Do not underestimate the importance of custom tuning to your ears

Many audiophiles will reject a high end speaker even very expensive ones all because it was too bright, too harsh, not enough bass, imaging problems etc. 

What we must remember is that many of these rejects may in actual fact be great speakers if only they were retuned to the persons ears. 

Custom tuning the crossover can change the brightness, the tweeter level, image depth, and more.

It would not be right to reject a speaker design that is fundamentally correct apart from the way its tuned. 

Some speakers are fundamentally wrong and no amount of retuning will fix them. These are the real rejects and we must not lump good speakers in with these. 

The difficulty is that its not easy to tell which speakers can be retuned and which ones cannot. 

All of this applies when buying a speaker for the first time or upgrading. Many speakers end up being sold all because of retuning issues and room acoustics. 

Custom tuning to your ears is the key. 

That’s not an answer to my question.  Try to answer my question based on your premises.  

What source do I deem reference and begin tuning from there when each source presents a different sonic portrait?  

If your speakers are "out of tune" it wont matter what source or cables you use. It will never sound right. That is why audiophiles who try to blame their cables and source for poor sound quality can never achieve the sound quality they want. 
You use any or all of the sources and tracks you like to help you tune the speakers. Once its done, you will hear the differences in quality between sources and tracks much more clearly than before.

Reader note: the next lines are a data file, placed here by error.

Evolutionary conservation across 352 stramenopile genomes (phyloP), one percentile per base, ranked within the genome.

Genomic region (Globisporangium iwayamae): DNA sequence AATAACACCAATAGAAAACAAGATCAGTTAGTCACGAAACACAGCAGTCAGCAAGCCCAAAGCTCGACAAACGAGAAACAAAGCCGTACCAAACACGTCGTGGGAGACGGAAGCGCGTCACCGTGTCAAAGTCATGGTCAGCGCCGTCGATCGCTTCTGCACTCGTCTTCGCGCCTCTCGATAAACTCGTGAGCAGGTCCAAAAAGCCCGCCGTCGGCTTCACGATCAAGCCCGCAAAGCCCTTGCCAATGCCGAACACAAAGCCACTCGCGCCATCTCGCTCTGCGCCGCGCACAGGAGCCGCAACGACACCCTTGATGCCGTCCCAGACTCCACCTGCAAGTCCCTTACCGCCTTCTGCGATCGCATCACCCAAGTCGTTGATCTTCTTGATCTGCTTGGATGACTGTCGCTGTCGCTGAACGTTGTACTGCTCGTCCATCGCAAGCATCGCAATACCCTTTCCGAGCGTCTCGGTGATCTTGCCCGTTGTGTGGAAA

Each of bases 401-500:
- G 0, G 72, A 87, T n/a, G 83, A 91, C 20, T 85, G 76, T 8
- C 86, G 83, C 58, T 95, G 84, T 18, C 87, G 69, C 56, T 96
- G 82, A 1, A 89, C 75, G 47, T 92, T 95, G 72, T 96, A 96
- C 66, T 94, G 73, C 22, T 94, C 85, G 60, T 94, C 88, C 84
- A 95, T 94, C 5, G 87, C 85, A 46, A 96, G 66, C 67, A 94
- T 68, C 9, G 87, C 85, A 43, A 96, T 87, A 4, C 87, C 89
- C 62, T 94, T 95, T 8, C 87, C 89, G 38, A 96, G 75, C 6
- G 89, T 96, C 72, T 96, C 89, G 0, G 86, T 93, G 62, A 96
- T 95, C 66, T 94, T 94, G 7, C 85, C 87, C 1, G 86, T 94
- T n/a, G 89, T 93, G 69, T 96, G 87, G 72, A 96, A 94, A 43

"Do not underestimate the importance of custom tuning to your ears"

...silly reading the topic, I made the assumption that kenjit needed an ear tuning and was ready to strongly suggest the over-the-counter earwax product Debrox.  With no affiliation, it IS a recommend, just the same.  More Peace, Pin  
Wouldn’t disagree with your initial argument. I think many audiophiles lack the knowledge and skills to make these mods in speakers as they stand today.
I have been thinking about incorporating an L-pad attenuator the way Infinity and other manufacturers used too to help fine tune sound in my speakers. They have become much less common.  I have been trying to find a good looking, high quality part to incorporate.  
I was just discussing this with a retailer I am having my products listed at and another option is to simply sit with the customer to do the final tuning to their taste.  Especially at some of the higher price points.  Customers should be allowed to get their speaker their way.  Would radically decrease buyers remorse.  

One interesting approach is what Michael Green does.

Michael believes in tuning everything and is big into modding gear. He is a very good guy and the folks in the tuneland forum are very smart in this space.